Adair Turner, Chairman, FSA, gave a speech at the Mansion House City Banquet on 22 September 2009.
The theme of Lord Turner’s speech was that following the worst financial crisis for 70 years, and the narrow avoidance of what could have become the new Great Depression, not only is radical change needed in regulatory and supervisory frameworks, but there also needs to be a change in the philosophy of regulation.
The change in philosophy will need to be accompanied by a change in the FSA’s mindset. Prior to the financial crisis, the FSA and other securities and prudential regulators had automatically assumed that any financial innovation was beneficial, and that more trading and more creation of liquidity was always useful. The effect of this widely shared mindset was the setting of too low capital requirements.
So the mindset will change in three particular areas:
- With the new International Financial Stability Board taking the lead, regulators world-wide will be requiring an elevated level of prudence from the banks in the form of larger shock-absorbing buffers of capital and liquidity.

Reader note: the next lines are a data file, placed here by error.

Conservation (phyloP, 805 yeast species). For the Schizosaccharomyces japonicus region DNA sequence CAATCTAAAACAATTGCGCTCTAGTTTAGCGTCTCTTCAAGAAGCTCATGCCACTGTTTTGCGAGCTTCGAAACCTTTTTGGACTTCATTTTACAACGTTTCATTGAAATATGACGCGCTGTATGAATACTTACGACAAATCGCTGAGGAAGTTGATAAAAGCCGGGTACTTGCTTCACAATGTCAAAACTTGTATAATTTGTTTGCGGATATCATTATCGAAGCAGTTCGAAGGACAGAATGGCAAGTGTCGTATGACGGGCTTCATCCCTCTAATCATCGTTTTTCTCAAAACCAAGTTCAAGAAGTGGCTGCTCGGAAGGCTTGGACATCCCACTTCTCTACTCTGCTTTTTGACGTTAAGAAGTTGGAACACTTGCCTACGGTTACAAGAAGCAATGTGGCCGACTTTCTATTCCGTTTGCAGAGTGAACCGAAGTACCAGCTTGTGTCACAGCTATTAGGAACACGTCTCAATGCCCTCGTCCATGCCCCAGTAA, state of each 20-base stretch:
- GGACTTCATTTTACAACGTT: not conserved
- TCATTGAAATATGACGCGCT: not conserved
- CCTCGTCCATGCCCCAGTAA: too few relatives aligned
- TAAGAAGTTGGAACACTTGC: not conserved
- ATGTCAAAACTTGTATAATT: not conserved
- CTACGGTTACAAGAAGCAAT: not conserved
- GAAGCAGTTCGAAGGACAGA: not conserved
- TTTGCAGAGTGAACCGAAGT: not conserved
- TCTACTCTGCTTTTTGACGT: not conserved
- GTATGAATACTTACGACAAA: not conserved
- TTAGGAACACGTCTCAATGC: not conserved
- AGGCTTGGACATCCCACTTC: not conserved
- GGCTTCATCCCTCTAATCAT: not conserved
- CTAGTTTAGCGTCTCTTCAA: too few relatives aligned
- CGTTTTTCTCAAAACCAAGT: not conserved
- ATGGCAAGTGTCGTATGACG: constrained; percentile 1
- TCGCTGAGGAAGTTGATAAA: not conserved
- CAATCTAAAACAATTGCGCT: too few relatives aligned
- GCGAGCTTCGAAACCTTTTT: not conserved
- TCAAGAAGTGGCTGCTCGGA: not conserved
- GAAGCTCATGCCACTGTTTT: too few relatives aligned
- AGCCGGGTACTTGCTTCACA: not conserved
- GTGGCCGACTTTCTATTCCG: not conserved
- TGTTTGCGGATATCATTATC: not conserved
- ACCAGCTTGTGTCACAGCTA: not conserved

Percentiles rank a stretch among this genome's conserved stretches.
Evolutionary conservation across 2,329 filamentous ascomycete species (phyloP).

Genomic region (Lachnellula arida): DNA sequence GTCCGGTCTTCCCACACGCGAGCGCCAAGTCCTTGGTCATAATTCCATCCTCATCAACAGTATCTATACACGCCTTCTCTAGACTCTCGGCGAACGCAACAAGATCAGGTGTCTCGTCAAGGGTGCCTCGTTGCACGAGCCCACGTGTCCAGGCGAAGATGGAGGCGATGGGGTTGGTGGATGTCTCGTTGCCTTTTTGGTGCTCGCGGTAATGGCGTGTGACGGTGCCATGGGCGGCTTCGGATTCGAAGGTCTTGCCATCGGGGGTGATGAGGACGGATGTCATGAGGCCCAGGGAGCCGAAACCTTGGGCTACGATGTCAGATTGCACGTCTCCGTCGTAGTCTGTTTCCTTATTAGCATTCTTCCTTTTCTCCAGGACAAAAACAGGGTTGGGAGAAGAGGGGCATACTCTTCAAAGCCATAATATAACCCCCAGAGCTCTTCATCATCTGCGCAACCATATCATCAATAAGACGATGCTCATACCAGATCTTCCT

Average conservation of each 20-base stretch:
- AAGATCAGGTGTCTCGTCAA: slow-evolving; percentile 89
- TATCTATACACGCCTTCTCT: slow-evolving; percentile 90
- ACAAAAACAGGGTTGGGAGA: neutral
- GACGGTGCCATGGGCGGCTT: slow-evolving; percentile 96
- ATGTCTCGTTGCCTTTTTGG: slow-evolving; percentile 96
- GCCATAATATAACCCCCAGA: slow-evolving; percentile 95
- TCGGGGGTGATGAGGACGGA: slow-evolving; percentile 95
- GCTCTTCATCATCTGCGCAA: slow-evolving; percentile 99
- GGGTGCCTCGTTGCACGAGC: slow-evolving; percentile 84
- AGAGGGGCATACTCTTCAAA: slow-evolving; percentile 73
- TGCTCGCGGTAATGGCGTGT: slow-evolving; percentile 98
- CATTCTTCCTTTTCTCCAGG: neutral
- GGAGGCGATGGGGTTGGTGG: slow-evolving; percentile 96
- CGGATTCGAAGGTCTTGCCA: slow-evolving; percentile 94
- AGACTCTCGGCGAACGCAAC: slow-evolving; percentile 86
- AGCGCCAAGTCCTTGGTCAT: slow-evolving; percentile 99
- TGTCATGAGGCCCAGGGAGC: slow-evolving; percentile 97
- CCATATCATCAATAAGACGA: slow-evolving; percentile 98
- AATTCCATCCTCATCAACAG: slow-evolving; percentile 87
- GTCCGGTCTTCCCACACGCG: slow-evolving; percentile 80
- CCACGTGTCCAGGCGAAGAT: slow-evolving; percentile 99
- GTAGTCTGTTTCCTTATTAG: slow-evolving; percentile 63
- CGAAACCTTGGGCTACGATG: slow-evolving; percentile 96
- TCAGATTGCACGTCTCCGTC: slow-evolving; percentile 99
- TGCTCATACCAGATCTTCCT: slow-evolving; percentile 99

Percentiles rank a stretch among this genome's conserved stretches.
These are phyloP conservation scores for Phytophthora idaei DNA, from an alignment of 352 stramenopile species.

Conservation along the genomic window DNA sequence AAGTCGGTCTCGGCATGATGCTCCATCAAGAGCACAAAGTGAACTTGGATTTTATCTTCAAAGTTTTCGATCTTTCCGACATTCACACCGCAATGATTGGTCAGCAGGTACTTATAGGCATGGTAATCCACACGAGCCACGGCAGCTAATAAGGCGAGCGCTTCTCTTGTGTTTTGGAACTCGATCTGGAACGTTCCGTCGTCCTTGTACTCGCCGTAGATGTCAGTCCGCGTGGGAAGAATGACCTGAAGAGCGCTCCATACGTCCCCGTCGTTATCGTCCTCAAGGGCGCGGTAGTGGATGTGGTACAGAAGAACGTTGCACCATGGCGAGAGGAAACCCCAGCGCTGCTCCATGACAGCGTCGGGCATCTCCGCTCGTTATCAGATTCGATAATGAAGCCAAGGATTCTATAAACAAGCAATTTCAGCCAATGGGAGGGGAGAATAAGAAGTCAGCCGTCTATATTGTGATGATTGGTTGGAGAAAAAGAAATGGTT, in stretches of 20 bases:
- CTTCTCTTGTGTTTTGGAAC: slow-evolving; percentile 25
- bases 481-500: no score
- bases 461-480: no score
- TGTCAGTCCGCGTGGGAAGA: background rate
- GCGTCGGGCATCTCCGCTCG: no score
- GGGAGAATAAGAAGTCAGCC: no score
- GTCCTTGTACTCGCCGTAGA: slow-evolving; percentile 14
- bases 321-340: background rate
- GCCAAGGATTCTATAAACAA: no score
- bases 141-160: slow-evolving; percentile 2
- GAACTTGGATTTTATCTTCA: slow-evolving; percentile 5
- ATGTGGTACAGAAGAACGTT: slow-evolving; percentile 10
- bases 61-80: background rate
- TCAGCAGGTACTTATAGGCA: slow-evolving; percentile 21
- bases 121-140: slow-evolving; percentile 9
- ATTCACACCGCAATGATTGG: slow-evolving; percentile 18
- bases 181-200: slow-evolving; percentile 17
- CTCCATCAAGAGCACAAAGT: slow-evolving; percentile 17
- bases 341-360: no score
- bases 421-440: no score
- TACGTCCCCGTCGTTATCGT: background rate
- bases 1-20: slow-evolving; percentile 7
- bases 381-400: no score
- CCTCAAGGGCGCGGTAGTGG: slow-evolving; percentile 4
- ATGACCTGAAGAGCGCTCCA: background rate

- Much higher capital requirements will be imposed against the more risky and complex trading activities, especially when their benefits to the economy are unclear.
- Regulation will become more assertive, with less trust being placed in market discipline.
In short, regulators will have to dispense with the idea of perfect, self-equilibrating markets and rational human behaviour. And on the other side of the fence, as it were, bankers will have to change their behaviour as well, in order to regain public trust, by demonstrating that what they do is not only socially useful, but provides vital public functions which include linking savers to investments and allocating capital to efficient use.
Banks will have to concentrate more on their core functions, and although there will still be a need for activities the social usefulness of which will not be immediately apparent to the public and which will have the capacity to generate large rewards for indvidual traders, the banks will have to start thinking very carefully as to which of these activities actually do deliver, say, useful hedging value and which are in reality no more than speculative and risky exposures.
Lord Turner then moved on to bonuses, a key factor in the public’s trust of banks. He said that the role of bonuses in the development of the financial crisis should not be over-stated, and emphasised that the regulator’s role would be more likely to affect remuneration structures rather than remuneration levels.
View Mansion House Speech, 22 September 2009